Admins might even consider buying Brand X netbooks which have about the same hardware and are cheaper than thinclients ;)

Thinclients should not be more expensive than netbooks


I've been toying around with the idea of just buying $399 Asus EEE Netbooks and using them as thin-clients....when this "offline-VDI" thing actually takes off...just use that.

I've been waiting for Dell to release a thin-client just because my company is all Dell on the server and desktop side...a thin client would just be one throat to choke, but I think they dropped the ball with this.  I'd rather deep six a thin client then messing around with upgrading them, down grading them, etc.

Whats also interesting is Dell claims they're the biggest WYSE reseller in the US, I'm sure by manufacturing their own thin-client, that has to put some kind of strain on that relationship.


Suddenly, everyone thinks they can make a thin client. Where is the most important feature of this thin client? The management software. Slapping an standard OS on a small PC does not make a thin client. I don't know how Dell can charge so much for so little. Search the web for a real thin client with real management software. They do exist. A simple test is, does it allow you to remotely manage 1000+ thin clients? install software updates? make small changes without cloggin the network. Forget PXE for thin client management. Imagine 1000 thin clients clogging the network as they fetch their OS after a power outtage. It just doesn't scale.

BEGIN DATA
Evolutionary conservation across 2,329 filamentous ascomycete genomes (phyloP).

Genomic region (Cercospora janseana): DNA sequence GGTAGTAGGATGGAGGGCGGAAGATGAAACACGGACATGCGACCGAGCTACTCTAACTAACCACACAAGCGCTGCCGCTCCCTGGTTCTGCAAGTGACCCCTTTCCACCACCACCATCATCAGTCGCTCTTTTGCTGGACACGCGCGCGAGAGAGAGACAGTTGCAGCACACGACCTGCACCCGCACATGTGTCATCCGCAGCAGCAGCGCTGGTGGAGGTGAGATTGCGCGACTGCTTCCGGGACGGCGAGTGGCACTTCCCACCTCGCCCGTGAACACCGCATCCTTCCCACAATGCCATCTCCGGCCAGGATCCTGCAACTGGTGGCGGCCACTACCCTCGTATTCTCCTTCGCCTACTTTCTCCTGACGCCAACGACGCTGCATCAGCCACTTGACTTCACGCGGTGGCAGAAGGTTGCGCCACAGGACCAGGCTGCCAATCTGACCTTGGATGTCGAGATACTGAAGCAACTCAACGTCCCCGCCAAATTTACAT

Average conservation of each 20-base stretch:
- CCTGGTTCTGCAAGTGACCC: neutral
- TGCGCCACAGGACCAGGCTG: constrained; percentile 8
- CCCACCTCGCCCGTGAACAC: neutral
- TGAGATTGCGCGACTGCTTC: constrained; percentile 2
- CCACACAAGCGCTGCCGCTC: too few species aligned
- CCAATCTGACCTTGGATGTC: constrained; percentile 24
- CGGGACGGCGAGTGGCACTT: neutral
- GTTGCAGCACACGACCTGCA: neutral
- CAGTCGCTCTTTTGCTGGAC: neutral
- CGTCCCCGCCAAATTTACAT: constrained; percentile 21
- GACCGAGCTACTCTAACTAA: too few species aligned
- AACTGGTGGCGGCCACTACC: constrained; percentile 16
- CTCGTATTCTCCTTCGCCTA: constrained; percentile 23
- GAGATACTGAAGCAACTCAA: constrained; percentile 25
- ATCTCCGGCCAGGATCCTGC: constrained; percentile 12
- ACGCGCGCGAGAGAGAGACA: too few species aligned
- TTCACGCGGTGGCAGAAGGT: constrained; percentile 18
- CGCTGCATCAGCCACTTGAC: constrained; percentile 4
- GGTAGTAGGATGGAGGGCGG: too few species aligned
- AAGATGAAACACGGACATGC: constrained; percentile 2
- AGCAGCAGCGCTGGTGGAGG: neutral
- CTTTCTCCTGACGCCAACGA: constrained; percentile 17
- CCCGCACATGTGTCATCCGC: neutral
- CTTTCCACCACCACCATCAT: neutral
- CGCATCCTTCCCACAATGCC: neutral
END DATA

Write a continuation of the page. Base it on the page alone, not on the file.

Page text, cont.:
It will be used heavily in schools, libraries and the like extensively! There is a huge market for this. One of the reasons a lot of thin client makers have not taken off is a few reasons. A. They have crappy management Software

              B. Vendors are so small or overseas and can't get on state discount contracts.

              C. Fly by night companies... the industry has never been stable.

Dell is heavily working with Symantec Altiris for managing their bios and imaging. Altiris Deployment is one of the best products in the industry for this in my opinio. They are on most all states government contracts. You can even easily get them from cdwg.  The person who mentioned the Vostro above for $500 is forgetting about the power and size diference.  Mr Man you would set up a provision server at each location that has your gold image.  Doesn't need to be much just a 2003 box powerful enough to hand your clients so they are not going over the wan.  Software updates you change the gold image and push the updated gold image out to your branch servers. Next boot all machines are updated. It does scale if you really look into how PVS works. I didn't think so at first either but researching it I know better now.

It may seem expensive at first but when you cost in the management benefits and travel to locations you quickly will see that it is indeed cost effective.


I think the whole concept is wrong.  Who actually cares that there are different Hardware models out in the field as long as we have a standard image for Desktop Devices and a standard image for Thin Clients from the same Vendor.

To me it’s just Dell taking advantage of their mass production power and marketing a single model which they can mass produce at various different solution offerings.  I can’t see HP taking this approach who is the leader in this space after all.

Expensive options also don’t help this new offering from Dell.

I’ve delivered heaps of ROI and TCO assessments over the years for FAT v Thin and the replacement lifecycle plays a key role in this so a 3-year replacement cycle doesn’t help this in a FAT v Thin ROI or TCO.

Also management of Thin Clients is extremely important and not been familiar with this model can’t comment on the Management offering from Dell.